FIG. 8 shows the modes, as solid lines, of a stepped-κ structure and, for comparison, those, as dotted lines, of a uniform structure. Both structures are of the same overall length L, and have κL = 4. It is immediately apparent that the stepped-κ structure has no threshold degeneracy, as well as a much better threshold discrimination between the fundamental mode (N=1) and the first higher order mode (N=2). Also, one may note that the frequency separation between the dominant mode and the first higher order mode of the stepped-κ structure is much greater than, nearly twice, that of the uniform structure. In our analysis, there is one novel feature that is noteworthy. For the uniform structure of FIG. 1, the solutions had spatial periodicity. Hence a node of R at z = - L/2 had a slope |R'| equal to the slope at the node at z = + L/2: the power entering via S at z = L/2 was equal to that leaving at z = - L/2. When there is a taper, solutions are found that are not symmetric with respect to z = 0. Hence, the zero-order solution satisfying R = 0 at z = ± L/2 will not be lossless in general. The solution will have a natural decay, or growth-rate. This does not prevent one from using symmetric solutions for the starting point of a perturbation analysis. It should not be called "lossless", but "high Q" instead. The threshold is still determined by equating the external Q to the gain Q. With this in mind the generalized procedure for determining the modes of the distributed feedback laser is:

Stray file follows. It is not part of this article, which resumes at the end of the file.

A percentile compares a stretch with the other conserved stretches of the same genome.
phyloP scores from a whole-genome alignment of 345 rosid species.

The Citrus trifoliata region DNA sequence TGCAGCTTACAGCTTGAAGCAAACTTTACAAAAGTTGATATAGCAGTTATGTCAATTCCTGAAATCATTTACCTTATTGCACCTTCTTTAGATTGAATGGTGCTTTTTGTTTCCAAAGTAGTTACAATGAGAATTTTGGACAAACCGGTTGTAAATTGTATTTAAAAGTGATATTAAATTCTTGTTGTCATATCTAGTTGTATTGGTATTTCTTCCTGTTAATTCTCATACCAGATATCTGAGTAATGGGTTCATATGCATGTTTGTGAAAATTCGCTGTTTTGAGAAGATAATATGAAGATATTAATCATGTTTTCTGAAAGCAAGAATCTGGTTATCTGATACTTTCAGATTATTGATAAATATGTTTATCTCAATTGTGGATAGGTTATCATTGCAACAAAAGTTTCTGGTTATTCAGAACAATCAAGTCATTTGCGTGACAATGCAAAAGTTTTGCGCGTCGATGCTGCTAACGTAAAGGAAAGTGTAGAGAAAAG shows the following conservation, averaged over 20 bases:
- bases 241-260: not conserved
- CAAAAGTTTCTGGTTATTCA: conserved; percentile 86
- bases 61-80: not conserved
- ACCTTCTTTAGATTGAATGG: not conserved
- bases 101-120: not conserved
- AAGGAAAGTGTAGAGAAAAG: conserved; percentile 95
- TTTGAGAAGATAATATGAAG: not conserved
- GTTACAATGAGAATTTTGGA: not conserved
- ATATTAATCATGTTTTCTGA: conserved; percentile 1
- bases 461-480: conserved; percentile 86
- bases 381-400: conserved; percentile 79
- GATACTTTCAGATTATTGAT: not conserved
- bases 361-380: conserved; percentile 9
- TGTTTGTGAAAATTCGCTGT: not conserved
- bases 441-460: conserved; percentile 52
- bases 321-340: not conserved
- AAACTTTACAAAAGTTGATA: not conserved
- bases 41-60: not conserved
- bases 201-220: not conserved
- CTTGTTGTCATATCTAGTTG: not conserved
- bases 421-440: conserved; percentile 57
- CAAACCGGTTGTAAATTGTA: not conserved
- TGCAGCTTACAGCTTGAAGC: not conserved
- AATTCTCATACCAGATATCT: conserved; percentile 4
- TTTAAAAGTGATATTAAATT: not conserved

(a) One finds the equivalent high-Q mode which may be approximated by a perfect standing wave-solution of R (or S) and a nonperfect standing wave of S (or R), with power entering and leaving the structure via S (or R).
(b) The external Q of the actual structure, with S and R "escaping" at the two ends, is obtained from a perturbation analysis; at a node of R.
(c) Refinements to determine threshold can be carried out.